NEW YORK -- If you build it, they will come -- or so it would seem in today's wireless industry, which is readying itself for a big push into the business of delivering sports to a public it perceives as eager for news and video.
That was the message delivered all week as the folks at Street & Smith's, which publishes SportsBusiness Daily over the Internet and the weekly SportsBusiness Journal, held its annual Sports Media & Technology convention.
Wireless was the runaway winner as ''the next big thing." And sports is considered the driving force of this revolution in which our cellphones will become mobile TV screens in addition to their current functions of surfing the net, handling e-mail, taking pictures and video, and downloading and playing music.
The prediction is that we're all going to be walking around with a combination phone, laptop, and TV that will fit in a pocket or purse or hang on our belts. In this business, smaller is better.
NFL Hall of Famer Steve Largent, president of CITA (the Wireless Trade Association) and a four-time congressman, will say only, ''It's a green field out there, and this is an innovative industry. We're moving toward one device that will allow you to conduct all your business. We know the customers will pay for what they want."
And there's the rub. No one is quite sure exactly what the customer wants.
Will it be a phone call alerting you when your team scores? Will it have a link to a video clip that shows the play?
Some predict fans will watch an entire game on a 2- or 3-inch screen.
The industry already has seen serious profits from downloading music on cellphones. ''It became a $3.7 billion industry -- 10 percent of the recording industry's profits," said Largent.
The new technology has providers positioning themselves in many directions.
ESPN, with a platform in every corner of the electronic world, is in the process of launching its Mobile ESPN service. It won't be cheap, with phones priced at $399 at
''We're still in the top of the first inning in this business, and don't exactly know where we're going," said Salil Mehta, executive vice president of ESPN Enterprises. ''Research tells us people say they want content to be more ESPN.com than ESPN TV on their phones, but it will be interesting to see what they really want as this plays out. We'll let the consumer decide and be prepared to deliver it."
Brenda Spoonemore, NBA senior vice president, Interactive Services, has seen the Internet come of age as a primary source for news. ''Princess Diana's death was the first time we really saw it. The heavy use crashed the ABC server. Now it's flipped. Instead of the consumer going to the 'Net for news, the news is finding him." In the NBA, that's via a new service that offers cellphone users final score alerts and a video highlight.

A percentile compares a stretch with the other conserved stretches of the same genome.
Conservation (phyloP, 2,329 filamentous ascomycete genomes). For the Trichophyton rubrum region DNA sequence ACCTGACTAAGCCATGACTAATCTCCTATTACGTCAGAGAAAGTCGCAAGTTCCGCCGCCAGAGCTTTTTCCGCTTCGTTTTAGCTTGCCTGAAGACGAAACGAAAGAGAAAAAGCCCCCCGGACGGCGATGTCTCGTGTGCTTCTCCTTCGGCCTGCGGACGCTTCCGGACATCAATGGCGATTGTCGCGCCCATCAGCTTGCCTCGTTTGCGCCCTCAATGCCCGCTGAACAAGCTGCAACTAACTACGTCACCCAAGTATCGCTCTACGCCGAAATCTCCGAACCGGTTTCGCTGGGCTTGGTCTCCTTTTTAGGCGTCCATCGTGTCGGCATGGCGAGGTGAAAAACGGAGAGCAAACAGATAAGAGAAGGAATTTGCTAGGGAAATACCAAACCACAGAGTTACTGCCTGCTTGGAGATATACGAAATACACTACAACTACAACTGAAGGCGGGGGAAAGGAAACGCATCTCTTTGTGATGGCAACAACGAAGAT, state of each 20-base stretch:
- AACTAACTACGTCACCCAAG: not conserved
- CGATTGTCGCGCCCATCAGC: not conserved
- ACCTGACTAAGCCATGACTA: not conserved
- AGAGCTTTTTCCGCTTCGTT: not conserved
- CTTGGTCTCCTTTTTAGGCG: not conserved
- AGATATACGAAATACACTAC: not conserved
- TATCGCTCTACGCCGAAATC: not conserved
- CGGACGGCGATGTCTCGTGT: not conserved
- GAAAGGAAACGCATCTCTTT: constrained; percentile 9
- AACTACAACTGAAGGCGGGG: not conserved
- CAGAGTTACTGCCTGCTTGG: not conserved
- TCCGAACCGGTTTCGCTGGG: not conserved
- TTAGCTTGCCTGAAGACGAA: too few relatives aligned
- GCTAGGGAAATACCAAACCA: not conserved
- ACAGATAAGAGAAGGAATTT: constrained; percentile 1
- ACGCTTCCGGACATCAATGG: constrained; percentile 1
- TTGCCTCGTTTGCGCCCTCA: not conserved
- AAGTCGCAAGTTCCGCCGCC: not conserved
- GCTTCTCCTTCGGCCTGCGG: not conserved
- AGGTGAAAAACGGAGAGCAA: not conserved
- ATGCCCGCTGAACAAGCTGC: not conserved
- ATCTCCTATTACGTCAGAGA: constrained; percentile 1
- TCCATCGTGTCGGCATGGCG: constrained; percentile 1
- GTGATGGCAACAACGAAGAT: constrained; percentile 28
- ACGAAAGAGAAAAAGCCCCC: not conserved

Largent predicts we'll see a lot of joint initiatives between cable operators and phone companies. ''Leagues don't want to be in the phone business," said Chris Russo, formerly the NFL's senior vice president for new media and on his own as president of CR Media Ventures. ''Live game content will be a big driver of this business. Now leagues have to decide how to divvy up those rights without hurting their traditional rights fee structures."
While it all sounds confusing, Andy Nulman, president of Airborne Entertainment, which is the NHL's partner in a video highlight venture, tells people not to despair that technology is passing them by. ''The world never is as hip as you expect it to be," he said. ''When Sports Illustrated started selling its sports photos, they found the swimsuit issue photos outsold everything else."
For the rest of us, well, we all know how to answer a phone.
It's just that the ring -- whatever the tone -- may mean there's something new coming over the line or, more accurately, through the air.
Defining timesHigh-definition television is a service that's hitting a growth spurt.
ESPN did a study of last week's HD programming on all channels. ''The result was 900 rating points worth of viewing," said Bryan Burns, vice president of strategic business planning and development. ''That's a significant figure. When we first rolled out HD in 2003, we said we'd offer quality as opposed to quantity. That first year we did 80 events in HD. That rose to 180 in 2004, and the number will be more than 400 this year, much of the increase associated with the launch of ESPN2 in HD. Now you can say we're doing both quantity and quality."
This year, more HD sets than standard sets will be sold for the first time, the industry expects big holiday sales, and estimates are there will be 100 million HD sets in use in another 2 1/2 years. It would seem that growth has a way to go.
''Right now, HD only has a single-digit market penetration [about 7 percent] and